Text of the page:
When Pata Dibinga found out, it was the eve of his father's funeral and he was writing the eulogy. He was watching television and saw Black Panther come on the evening news.
"And they said 'Chadwick Boseman, star of Black Panther . . .' and I got on my knees and I was like, 'Oh no,'" Dibinga said. "And I fell on the ground and I was just mad."
Dibinga said sadness followed the anger. He may have thrown a few things.
On Saturday, the day of his father's funeral, Dibinga said the spirits of Boseman and Black Panther felt present. People gathered in a libation circle and spoke the names of ancestors and people who have passed on.
"We were throwing names like Medgar Evers, Malcolm X, Dr. King, Rosa Parks, John Lewis," Dibinga said. "And my niece, she's 14, shouts Chadwick Boseman and you could see everyone sink because we were just so sad."
He said in a way, at his dad's funeral, he got to eulogize two heroes: his father — who fought and escaped tyranny in the Democratic Republic of Congo — and Black Panther.
"I said, 'We went from being ridiculed as African to now the whole world is rightfully mourning a mythical king from a mythical country,'" Dibinga said.
But as the world mourns, he said his 8-year-old son doesn't know yet. And Dibinga doesn't know how or when he'll tell him. But when the time is right, maybe in a few weeks, Dibinga will say something along the lines of:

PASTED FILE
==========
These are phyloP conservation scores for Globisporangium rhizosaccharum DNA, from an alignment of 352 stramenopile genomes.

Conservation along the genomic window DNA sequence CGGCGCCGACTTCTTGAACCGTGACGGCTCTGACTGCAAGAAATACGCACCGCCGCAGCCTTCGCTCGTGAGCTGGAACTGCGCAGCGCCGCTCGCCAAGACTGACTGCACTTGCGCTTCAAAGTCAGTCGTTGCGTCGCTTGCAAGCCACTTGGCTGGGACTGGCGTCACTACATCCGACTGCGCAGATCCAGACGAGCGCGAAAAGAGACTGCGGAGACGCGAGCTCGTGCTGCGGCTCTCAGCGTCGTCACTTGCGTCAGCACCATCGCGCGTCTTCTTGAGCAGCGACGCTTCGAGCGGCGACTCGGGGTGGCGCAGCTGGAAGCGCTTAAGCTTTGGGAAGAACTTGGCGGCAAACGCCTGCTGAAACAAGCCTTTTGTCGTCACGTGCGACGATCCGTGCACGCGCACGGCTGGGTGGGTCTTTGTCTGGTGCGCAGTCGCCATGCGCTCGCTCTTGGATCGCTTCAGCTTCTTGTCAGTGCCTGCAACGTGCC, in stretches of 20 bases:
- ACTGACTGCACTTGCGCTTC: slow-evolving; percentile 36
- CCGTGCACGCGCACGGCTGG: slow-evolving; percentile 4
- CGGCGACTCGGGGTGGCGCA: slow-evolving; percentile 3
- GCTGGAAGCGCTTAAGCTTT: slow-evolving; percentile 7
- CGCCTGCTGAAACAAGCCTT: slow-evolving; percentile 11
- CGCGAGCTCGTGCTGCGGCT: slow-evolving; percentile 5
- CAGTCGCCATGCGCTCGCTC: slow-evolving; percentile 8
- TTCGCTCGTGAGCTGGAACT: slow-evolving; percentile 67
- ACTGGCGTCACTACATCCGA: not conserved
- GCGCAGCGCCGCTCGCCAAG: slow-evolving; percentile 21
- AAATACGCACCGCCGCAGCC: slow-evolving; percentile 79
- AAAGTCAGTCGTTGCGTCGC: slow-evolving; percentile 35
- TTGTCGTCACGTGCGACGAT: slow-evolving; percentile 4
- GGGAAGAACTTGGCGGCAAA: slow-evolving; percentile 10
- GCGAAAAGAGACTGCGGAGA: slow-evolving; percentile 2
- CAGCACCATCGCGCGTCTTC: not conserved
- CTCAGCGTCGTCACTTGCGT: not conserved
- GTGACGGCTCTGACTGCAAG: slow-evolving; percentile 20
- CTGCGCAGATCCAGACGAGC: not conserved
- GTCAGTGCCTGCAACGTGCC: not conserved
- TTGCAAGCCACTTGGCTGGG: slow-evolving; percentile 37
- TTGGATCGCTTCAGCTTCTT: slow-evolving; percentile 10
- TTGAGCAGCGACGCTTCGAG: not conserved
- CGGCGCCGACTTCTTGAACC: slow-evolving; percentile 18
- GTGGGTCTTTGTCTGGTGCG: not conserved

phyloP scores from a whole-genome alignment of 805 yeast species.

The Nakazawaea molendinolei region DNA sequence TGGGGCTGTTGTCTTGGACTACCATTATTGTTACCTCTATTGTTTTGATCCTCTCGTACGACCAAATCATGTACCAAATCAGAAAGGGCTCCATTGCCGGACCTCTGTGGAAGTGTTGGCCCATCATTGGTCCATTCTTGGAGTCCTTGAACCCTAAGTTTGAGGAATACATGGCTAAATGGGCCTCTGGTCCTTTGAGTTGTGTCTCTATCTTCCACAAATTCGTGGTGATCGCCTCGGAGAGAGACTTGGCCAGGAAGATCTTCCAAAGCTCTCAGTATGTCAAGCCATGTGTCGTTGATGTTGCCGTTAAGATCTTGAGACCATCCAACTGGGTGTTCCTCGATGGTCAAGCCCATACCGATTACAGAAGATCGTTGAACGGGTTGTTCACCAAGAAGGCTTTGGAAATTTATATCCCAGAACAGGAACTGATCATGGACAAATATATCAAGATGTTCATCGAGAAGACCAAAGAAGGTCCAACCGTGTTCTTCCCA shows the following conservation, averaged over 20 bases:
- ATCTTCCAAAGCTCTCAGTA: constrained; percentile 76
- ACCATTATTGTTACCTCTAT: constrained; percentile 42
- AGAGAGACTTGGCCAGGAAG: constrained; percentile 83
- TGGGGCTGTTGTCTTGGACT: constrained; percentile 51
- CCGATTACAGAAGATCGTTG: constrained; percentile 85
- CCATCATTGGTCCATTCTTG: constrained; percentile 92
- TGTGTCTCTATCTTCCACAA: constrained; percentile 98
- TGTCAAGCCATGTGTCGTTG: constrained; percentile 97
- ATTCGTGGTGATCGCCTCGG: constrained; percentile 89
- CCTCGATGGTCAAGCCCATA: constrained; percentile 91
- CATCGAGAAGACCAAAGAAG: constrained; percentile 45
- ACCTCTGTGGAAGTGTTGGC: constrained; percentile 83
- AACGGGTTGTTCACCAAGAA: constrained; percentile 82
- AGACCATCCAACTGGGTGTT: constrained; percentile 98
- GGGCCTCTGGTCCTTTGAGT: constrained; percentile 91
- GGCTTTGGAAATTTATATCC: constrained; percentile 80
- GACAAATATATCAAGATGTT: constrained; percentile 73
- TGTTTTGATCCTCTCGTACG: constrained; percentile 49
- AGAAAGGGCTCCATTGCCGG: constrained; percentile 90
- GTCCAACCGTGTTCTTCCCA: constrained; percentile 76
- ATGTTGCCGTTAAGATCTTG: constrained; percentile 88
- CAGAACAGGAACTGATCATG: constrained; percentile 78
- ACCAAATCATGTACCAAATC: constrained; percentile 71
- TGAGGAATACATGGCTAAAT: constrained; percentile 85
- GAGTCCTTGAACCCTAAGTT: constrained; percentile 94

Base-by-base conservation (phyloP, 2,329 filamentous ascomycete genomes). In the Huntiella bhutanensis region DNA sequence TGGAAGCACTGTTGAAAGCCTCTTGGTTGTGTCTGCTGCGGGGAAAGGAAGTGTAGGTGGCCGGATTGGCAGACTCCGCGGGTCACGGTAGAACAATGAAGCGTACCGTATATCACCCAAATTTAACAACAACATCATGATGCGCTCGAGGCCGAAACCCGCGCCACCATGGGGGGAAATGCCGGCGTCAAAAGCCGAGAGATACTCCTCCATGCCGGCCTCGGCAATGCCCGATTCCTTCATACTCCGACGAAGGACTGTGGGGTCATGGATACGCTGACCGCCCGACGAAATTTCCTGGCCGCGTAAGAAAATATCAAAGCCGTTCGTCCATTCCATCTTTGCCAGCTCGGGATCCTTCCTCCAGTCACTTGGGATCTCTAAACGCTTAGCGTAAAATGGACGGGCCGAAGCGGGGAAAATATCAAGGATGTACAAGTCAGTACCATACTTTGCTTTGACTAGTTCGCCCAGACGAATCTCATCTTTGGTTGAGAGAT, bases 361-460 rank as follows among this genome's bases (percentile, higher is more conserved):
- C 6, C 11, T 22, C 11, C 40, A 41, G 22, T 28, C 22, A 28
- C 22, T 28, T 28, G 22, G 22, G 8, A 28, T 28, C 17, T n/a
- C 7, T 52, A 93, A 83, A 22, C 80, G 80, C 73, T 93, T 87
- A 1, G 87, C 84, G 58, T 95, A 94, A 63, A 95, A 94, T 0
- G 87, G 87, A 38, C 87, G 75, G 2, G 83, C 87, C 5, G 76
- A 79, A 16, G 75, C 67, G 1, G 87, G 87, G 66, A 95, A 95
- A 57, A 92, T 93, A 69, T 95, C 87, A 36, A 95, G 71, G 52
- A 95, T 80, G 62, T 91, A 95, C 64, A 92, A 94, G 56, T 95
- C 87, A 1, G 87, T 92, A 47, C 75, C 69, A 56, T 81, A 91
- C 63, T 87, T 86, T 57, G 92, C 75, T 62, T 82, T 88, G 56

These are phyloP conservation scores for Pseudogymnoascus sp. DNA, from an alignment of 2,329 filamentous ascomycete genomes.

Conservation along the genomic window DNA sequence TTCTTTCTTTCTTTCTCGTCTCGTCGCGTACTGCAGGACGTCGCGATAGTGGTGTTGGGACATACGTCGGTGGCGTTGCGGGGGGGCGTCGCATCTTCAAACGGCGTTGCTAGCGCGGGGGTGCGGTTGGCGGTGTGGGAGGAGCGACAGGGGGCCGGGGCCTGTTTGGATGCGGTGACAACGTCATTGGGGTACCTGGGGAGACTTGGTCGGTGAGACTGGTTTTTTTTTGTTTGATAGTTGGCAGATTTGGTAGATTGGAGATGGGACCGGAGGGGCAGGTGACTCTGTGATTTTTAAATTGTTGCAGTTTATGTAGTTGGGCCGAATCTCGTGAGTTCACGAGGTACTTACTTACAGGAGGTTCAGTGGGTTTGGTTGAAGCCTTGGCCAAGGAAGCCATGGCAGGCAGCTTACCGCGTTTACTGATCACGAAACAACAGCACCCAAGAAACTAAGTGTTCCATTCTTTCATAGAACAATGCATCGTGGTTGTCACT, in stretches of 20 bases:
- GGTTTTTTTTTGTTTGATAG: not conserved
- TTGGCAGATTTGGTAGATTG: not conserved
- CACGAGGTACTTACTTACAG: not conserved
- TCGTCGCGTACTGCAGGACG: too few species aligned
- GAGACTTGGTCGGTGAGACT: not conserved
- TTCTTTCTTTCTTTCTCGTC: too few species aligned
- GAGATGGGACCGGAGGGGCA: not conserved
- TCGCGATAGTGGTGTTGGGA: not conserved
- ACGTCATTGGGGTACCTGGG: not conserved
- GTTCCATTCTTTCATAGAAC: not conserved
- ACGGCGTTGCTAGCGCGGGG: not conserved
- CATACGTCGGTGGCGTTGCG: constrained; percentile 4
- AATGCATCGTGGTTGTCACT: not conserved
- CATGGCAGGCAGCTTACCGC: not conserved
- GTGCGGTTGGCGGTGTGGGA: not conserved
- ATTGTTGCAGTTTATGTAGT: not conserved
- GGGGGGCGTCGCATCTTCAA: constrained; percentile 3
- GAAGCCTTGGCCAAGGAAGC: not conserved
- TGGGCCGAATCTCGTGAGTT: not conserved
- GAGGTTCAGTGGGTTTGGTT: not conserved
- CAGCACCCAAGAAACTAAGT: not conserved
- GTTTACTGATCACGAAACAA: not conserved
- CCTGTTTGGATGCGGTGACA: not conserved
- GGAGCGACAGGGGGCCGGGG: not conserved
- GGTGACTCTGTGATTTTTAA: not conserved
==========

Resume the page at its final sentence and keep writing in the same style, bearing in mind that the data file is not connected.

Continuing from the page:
"The guy who plays Black Panther was really sick for a long time and he still wanted to send messages to young people like you, to give you guys hope and inspiration that Black people are capable of anything. And I think maybe that's why he kept pushing — so someone like you can pick up where he left off."
But being older than eight doesn't make the loss of Boseman any easier, said 18-year-old Ahmad Williams, who makes his own comics.
"I was sort of distraught," he said when remembering hearing of Boseman's death. "We just got him. We literally just got him."
"I feel like he was the hero for the Trump era and [Black Panther] gave us a respite. And here we are right now, still in that time. Still needing to fight."Sandrea Lovelock Williams
In that relatively short time Boseman has been a movie star, he's portrayed Jackie Robinson, James Brown, Thurgood Marshall, and Black Panther.
And in a time of frequent videos of Black people being maimed and killed by police, America could really use a Black Panther right now or someone who embodies him, said Sandrea Lovelock Williams, Ahmad's mom.
"I feel like he was the hero for the Trump era and [Black Panther] gave us a respite," she said. "And here we are right now, still in that time. Still needing to fight."
Chadwick Boseman fought cancer for nearly four years, and Black comic enthusiasts in Boston will tell you, in many ways, he fought for them too.
This segment aired on August 30, 2020.